I have written approximately 4,000 CVs in my career. Only 5 of these are for released criminals (I had to dig deep in my files to find them). So it got me thinking: do ex-convicts not want to work? not need someone like me? have CVs written by the parole and associated agencies? It all made me want to look into it.
I reckon I can be sure that few would argue if I were to posit that there is a preponderance of employers who are wary – at best – of hiring ex-offenders. This is entirely reasonable – trust is what it comes down to. And it would appear this is understandable, based on recidivism rates.
According to the Ministry of Justice, “in October 2013 to September 2014 around 496,000 adult and juvenile offenders were cautioned, received a non-custodial conviction at court or (were) released from custody. Around 128,000 of these offenders committed a proven re-offence within a year. Adult offenders with 11 or more previous offences have a higher reoffending rate than those with no previous offences – 45.6% compared to 7.6%”.
If you owned a cash-driven business, would you recruit an ex-offender? Based on the statistics, probably not.
Which led me to 2 thoughts: (a) what type of businesses which are not cash-driven (or at least the cash is location-remote) may more readily hire criminals? (b) what characteristics might prisoners have learned when locked up or on parole that they can transfer to the world of work?
According to the document “Finding work after prison” by the forum “Business in the Community” set up by HRH The Prince of Wales, research, based on 14 demographic and ethics-based criteria, was carried out in order to establish whether prisoners would or could return to work. This showed that ¾ of respondents had worked before, and 68% said they had some form of qualifications – these included A levels and practical courses.
Prisoners were also asked if they felt it was important to have a job. Answers ranged from “I believe a job keeps you sane and level” to “Everybody’s got to eat and feed their kids”; and, to prevent them reoffending, “I would like to work because it would keep me motivated and also would keep me out of re-offending all the time and I need one to change my life for once…I need a job” and “I would like to work to support myself and my children – it would keep me off the streets”.
The key for me in all of this is that comments across most sources talk about the use of application forms and not CVs. And many of the convicts researched said that they felt application forms didn’t help them since (sic) “the employer can’t interpret me from a tick box”. This would seem like reason enough for having a well written CV and consultation call with a professional, to explain its value.
To this point my thinking is that an ideal – at least start -might be:
- Employers remove – their own? – tick box default position, and implement processes to give (ex)-criminals the chance to be assessed on the basis of their skills and abilities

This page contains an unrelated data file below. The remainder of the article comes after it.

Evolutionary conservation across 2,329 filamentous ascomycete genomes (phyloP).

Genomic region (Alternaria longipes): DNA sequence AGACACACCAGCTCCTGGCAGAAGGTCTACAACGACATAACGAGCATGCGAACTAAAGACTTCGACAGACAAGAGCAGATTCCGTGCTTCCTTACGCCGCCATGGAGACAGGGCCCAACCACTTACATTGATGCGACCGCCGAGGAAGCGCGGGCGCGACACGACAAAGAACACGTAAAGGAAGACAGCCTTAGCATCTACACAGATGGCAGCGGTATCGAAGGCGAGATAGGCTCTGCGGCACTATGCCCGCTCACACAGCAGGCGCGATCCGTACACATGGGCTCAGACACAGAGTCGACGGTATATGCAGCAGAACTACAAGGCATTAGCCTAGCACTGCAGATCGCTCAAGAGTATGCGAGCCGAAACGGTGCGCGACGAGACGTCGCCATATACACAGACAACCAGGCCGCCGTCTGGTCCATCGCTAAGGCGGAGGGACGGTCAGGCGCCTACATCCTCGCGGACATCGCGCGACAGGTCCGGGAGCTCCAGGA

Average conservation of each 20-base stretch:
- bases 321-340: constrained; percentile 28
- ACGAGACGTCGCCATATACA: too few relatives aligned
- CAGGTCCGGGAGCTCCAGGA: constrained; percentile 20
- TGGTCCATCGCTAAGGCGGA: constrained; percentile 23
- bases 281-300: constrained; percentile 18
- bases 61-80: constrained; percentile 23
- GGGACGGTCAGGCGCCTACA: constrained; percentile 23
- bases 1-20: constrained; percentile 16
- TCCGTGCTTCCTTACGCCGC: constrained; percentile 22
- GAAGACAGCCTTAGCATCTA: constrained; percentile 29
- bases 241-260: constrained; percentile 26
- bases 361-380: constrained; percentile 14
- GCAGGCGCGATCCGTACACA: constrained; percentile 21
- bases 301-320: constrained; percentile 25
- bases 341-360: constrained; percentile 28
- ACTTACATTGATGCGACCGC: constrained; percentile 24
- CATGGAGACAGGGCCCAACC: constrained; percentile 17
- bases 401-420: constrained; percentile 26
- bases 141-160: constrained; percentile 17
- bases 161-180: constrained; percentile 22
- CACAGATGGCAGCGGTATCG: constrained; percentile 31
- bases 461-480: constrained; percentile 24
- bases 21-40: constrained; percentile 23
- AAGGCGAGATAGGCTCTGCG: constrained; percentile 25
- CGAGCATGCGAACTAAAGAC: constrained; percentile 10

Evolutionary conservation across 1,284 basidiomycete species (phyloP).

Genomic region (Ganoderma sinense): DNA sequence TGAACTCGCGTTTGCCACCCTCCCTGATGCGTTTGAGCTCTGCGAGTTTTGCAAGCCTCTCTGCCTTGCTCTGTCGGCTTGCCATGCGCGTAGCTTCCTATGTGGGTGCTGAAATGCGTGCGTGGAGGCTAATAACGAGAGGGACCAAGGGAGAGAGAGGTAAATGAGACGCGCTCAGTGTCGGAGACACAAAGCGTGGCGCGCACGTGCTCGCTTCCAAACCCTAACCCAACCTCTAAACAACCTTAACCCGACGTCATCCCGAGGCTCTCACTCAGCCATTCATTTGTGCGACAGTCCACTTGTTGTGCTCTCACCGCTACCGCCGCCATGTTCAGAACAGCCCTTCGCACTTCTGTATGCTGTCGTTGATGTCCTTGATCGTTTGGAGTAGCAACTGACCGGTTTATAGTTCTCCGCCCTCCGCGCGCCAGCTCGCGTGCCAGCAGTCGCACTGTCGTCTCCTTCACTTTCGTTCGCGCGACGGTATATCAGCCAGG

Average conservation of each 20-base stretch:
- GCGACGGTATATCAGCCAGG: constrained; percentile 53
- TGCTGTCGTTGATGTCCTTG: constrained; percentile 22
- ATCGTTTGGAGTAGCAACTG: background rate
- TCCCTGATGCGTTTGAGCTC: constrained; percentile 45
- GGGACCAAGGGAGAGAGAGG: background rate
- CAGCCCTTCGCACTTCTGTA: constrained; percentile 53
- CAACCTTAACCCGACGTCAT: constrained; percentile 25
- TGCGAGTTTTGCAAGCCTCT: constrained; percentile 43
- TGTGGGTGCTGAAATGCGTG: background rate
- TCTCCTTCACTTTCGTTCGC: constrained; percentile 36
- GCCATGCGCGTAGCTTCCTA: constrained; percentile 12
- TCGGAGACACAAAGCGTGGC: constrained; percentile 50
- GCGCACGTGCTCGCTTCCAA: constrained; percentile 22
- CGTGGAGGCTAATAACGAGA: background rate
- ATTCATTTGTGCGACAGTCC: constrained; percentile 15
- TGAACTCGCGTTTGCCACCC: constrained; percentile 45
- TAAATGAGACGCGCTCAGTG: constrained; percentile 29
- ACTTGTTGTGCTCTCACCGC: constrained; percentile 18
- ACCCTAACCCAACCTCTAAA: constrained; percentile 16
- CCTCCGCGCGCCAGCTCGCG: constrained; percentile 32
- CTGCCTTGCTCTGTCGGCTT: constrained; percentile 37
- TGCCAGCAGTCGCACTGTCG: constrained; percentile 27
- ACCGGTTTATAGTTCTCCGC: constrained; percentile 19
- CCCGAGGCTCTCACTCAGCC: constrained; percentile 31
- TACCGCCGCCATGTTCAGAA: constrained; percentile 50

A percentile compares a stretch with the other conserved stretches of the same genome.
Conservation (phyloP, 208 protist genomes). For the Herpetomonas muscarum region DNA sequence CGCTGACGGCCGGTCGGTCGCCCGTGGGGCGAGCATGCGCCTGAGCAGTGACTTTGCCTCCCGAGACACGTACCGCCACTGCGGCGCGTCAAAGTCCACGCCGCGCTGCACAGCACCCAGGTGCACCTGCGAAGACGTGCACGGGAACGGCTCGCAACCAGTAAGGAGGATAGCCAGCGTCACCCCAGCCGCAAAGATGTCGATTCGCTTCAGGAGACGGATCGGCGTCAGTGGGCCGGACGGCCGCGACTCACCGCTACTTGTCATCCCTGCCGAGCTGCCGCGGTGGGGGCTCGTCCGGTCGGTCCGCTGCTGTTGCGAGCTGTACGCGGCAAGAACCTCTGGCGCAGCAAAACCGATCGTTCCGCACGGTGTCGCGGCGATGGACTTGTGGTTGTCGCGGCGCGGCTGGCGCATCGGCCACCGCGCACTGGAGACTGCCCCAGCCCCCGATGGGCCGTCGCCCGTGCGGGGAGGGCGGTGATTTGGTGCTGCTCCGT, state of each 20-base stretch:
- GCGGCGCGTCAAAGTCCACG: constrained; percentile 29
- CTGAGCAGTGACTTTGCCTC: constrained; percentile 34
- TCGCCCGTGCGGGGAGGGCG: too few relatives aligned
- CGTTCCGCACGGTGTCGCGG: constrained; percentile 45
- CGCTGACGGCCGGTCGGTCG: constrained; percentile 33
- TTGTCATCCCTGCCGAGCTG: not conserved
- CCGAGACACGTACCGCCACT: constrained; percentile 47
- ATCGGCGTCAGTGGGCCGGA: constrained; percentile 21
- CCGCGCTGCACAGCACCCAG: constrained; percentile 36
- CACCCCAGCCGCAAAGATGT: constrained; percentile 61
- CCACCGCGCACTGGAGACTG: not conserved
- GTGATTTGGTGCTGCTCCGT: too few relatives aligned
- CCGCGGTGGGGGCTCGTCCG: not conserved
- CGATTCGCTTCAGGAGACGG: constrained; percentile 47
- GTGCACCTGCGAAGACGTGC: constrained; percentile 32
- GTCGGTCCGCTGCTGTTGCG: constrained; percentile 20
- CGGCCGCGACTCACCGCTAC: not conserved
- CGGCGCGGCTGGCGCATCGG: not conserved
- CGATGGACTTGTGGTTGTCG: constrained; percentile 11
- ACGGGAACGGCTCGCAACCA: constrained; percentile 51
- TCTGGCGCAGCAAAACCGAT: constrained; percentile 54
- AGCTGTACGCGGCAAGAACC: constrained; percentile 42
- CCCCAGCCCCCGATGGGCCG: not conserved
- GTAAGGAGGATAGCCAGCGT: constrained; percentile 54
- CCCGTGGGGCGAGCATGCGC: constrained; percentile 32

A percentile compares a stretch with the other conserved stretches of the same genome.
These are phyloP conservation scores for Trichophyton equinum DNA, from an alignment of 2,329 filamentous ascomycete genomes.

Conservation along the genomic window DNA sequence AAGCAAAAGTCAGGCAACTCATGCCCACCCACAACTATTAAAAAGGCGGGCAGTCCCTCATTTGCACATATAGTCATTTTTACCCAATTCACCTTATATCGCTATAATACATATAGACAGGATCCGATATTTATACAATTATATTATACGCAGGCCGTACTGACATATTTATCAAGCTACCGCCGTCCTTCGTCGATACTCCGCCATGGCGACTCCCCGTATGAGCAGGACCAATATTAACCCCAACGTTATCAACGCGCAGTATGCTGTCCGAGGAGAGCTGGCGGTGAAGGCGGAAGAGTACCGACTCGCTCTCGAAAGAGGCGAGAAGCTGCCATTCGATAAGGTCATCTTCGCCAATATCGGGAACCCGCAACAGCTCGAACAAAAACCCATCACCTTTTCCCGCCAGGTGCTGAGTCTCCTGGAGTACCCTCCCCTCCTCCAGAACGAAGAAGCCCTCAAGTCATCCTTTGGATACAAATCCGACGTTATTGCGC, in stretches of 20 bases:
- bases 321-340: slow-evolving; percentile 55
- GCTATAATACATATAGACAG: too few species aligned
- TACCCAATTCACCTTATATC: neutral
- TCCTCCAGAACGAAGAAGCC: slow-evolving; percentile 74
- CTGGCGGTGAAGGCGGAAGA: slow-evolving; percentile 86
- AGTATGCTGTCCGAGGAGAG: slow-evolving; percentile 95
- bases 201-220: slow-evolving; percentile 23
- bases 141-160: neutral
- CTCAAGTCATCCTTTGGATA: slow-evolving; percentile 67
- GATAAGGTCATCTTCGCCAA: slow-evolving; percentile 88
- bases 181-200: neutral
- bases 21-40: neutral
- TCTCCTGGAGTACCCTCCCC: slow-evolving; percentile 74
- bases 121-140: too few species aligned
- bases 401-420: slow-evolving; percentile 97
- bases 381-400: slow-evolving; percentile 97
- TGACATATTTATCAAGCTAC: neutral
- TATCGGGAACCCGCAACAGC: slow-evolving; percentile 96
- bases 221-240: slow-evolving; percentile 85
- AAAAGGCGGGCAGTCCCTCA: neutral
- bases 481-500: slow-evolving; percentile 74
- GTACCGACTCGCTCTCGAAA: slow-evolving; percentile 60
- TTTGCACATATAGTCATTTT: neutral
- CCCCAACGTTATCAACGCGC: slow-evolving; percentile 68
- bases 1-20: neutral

- Employers encourage and enable those with convictions by publicising their (the employers’) willingness to consider candidates with convictions
- All convict-support services provide adequate training to enable those with convictions to effectively disclose their status to employers, without immediate prejudice
I believe if those ideas became embedded then organisations wouldn’t necessarily assume most prisoners will be recidivists, and would take a more positive outlook; and prisoners would develop the understanding that a CV would give a more rounded, more complete picture of their history. To that end, support services would then target CV companies to advise and help them to in turn help those convicted to maximise their opportunities. When that happens, my phone starts to ring.
My – and I believe every CV agency’s – planned consultation call should therefore be based on the assumption that the client is engaged, eager, and keen to be counselled. Its steer – I can only speak for myself though I believe it’s solid advice – would be to explain to convicts that the CV will not only “open them up” to recruiters but, in conjunction, move them from a tick box situation to a wider approach; and will
- never conceal their conviction but will also never directly mention the crime / sentence details for fear of immediate bias
- be written to help the recruiter view the prison term / non-custodial in a different light – maybe by using government or company statistics on success rates (in itself this would be a significant – and, for the CV writer, interesting – departure) and by highlighting – much more than for a non-convict – the skills and proficiencies developed whilst carrying out their sentence – maybe courses in joinery, mechanics, website development, graphics design, other computer courses, and all others
- involve both me as the writer, and the convict, in researching companies that hire ex-convicts. The research is easy but may be something the convict is unaware of or uncomfortable doing. As I write this, Oct 2016, a Google.co.uk search for “companies hiring ex-convicts” produces multiple results. The 4th down, Disclose Me UK, gives very concrete advice. This action in itself may persuade convicts that an out-of-the-box CV-based approach can reap dividends
A great example which sums it all up is Timpson the shoe repair (primarily) business says on its site “Timpson really are an equal opportunities employer. We consider anyone for our vacancies as long as they are able to do the job. This includes ex-offenders and other marginalised groups. We recruit exclusively on personality and expect all of colleagues to be happy, confident and chatty individuals”.
- convicts – press your support workers for an all-inclusive CV, not just career coaching, service
- CV writers – seek out convict / offender support services and openly engage and offer help. In most walks of life, when was cross-pollination of ideas ever a negative? Correct – never.